On Feb. 18 I saw my first V-shape flock of Canada geese honking overhead. I worried then they were heading north too early, but it now seems they already were in synch with the record-breaking temperatures that soon came our way. The National Weather Service office in Gray reports we had the warmest March on record, with the average temperature of 41.2 degrees being 7.7 degrees above normal. Portland had seven days with record warm temperatures, including six days in a row from the 19th through the 24th; it set a daily high record of 82 degrees on March 22 – the earliest date in the year for Portland to have reached 80 degrees or warmer.
If it’s that hot this soon how hot will it be come summer? And it wasn’t just me thinking those thoughts.
Edwin “Sonny” Colburn, an 80-year-old who’s been keeping track of such matters since 1947, told the Bangor Daily News the ice of Hancock County’s Beech Hill Pond went out on March 21. “It’s the earliest I’ve seen it go,” he told the BDN’s Tom Walsh. “I’ve never seen anything like this before. It used to be that fishing season didn’t start here until May, but you can pretty much fish year-round now.” Foresters worried about the lack of snowmelt and how dry the forests are already; on March 23 much of the state was placed on “red alert.” On the coast, clam diggers worried about an early arrival of “red tide,” the harmful algae bloom that arrives with warm water temperatures and causes clam flats to be closed for as long as it floats in and out with the tides.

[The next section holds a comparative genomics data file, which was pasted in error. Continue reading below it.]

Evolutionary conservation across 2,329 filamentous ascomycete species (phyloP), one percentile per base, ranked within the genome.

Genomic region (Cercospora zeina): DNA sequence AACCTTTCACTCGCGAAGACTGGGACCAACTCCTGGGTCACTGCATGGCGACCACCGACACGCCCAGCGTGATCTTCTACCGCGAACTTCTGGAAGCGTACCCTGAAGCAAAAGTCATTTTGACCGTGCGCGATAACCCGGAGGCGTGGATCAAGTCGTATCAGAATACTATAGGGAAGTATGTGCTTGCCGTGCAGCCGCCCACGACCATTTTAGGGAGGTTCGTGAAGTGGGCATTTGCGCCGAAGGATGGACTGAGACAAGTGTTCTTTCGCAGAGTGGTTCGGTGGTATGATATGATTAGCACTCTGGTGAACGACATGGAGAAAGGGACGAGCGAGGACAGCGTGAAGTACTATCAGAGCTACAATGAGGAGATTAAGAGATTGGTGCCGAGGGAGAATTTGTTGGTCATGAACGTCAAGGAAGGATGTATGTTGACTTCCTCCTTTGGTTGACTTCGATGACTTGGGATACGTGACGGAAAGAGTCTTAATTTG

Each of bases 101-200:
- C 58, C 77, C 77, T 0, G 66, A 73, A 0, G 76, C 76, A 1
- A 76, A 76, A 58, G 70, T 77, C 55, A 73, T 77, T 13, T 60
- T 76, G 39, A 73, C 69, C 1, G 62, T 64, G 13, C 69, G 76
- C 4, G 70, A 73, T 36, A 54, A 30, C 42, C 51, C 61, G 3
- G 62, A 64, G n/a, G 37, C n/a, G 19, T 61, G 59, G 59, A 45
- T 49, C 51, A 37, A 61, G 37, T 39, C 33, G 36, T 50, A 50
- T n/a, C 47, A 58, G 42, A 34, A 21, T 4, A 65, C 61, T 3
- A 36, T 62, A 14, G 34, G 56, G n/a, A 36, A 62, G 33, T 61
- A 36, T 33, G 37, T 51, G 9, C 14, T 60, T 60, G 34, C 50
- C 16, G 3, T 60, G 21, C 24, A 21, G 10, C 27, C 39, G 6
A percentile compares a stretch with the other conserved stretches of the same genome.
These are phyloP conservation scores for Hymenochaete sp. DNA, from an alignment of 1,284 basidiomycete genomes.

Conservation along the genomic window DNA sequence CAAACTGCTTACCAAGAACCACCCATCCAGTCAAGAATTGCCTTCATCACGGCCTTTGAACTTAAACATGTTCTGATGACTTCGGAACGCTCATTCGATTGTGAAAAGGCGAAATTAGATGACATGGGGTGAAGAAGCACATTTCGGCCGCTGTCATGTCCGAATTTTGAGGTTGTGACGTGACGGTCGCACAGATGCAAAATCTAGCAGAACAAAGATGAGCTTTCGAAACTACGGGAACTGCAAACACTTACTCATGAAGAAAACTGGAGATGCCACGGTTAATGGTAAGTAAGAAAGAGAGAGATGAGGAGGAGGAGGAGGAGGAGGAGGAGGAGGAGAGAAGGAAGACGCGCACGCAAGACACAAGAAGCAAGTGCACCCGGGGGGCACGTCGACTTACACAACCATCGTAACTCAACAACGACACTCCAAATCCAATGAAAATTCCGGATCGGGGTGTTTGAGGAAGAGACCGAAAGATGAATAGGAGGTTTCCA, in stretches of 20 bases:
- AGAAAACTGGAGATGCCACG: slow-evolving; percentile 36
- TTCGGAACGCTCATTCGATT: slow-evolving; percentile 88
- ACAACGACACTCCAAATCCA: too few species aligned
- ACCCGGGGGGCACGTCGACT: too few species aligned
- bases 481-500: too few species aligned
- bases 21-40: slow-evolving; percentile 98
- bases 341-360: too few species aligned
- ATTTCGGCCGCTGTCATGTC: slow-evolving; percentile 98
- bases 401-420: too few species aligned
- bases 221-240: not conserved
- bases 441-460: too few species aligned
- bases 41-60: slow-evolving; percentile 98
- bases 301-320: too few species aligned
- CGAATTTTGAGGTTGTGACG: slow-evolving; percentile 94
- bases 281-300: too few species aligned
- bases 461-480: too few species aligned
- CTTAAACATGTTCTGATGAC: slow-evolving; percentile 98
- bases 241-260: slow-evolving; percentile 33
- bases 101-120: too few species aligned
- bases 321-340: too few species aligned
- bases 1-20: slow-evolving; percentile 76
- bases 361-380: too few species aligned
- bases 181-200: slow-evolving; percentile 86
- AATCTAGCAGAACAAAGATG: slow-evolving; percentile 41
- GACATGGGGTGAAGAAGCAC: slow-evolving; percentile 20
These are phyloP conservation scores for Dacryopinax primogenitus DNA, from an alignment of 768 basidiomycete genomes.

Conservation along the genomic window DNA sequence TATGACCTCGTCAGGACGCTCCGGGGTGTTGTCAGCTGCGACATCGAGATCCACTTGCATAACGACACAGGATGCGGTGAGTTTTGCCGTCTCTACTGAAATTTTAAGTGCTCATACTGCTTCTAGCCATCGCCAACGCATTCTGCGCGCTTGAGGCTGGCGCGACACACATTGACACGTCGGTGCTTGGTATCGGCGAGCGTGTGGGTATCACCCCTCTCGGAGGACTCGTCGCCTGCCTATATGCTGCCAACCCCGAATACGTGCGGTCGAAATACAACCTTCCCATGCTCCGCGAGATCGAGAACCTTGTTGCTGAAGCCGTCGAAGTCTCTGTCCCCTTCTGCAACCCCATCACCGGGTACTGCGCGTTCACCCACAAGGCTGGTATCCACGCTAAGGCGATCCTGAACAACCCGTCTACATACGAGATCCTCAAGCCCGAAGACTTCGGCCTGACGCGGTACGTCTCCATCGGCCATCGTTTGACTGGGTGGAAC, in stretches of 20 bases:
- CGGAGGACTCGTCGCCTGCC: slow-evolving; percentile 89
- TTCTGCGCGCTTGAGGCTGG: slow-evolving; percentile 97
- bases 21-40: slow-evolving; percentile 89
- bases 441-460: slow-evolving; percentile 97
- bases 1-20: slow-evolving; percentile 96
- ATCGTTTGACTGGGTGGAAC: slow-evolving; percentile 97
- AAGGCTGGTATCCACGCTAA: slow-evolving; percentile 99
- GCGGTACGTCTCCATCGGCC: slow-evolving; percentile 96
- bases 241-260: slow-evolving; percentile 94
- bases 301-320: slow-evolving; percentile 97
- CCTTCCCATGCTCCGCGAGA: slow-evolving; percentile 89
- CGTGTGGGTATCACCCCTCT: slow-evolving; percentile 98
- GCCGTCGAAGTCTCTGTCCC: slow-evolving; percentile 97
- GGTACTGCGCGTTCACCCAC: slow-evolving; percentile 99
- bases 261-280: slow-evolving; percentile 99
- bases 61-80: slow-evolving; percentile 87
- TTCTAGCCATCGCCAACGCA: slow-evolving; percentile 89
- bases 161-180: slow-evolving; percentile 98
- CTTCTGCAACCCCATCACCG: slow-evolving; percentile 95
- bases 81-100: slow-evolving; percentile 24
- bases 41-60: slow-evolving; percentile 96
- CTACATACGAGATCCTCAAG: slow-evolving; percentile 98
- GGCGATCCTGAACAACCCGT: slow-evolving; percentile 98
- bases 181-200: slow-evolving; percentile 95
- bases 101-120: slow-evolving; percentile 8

I could do a Google search and find comparable statements about our warm spring from virtually any region of the United States. And what would I know? Facts, opinion, anecdotes … most of it limited to the human perspective.
Or I could go for a walk at the nearby Cathance River Nature Preserve in Topsham in search of other perspectives ... which is what I did on March 24, the first Saturday of spring.
It was a day in which the high temperature eventually hit 71 degrees. I knew even before I stepped foot inside the 235-acre preserve this would be an unscientific foray. Sadly, I don’t have a deep, grounded knowledge of nature in even my own backyard to be able to make scientific judgments of what’s going on. Unlike Henry David Thoreau — who precisely recorded in his Journals more than 150 years ago when the first buds appeared on dozens of trees, when the first flowers bloomed, when he heard the first calls of birds returning to his beloved Concord fields and forests — I can’t even name common plants, let alone know if they’re poking through the soil sooner or later than they normally would.
I walk the trails, then, aware of how much I don’t know. The only blessing of my ignorance is that it leaves me open to questions or insights I might learn from whatever catches my eye and speaks to my heart. In doing so, walk by walk, my understanding of a small corner of the world slowly grows.
Walking the Barnes’ Leap Trail, I come to a pond with silvery dead trees within its center and along its shore. It makes me think that beavers might have played a role in creating it. The ground I walk upon to get to the pond’s edge is spongy. I hear a call, not quite a frog’s “tronk, tronk” but also not a bird song I can easily identify. I stand still, hoping to hear it again: No sound other than the wind rustling through the pine boughs. If it is a frog I wonder if it has emerged from its frozen state too early ... whether the end of winter hibernation will coincide with the arrival of its food sources, whatever they might be. I do not know. I only have the question and the question underscores how little I know about the lives of my wild brothers and sisters.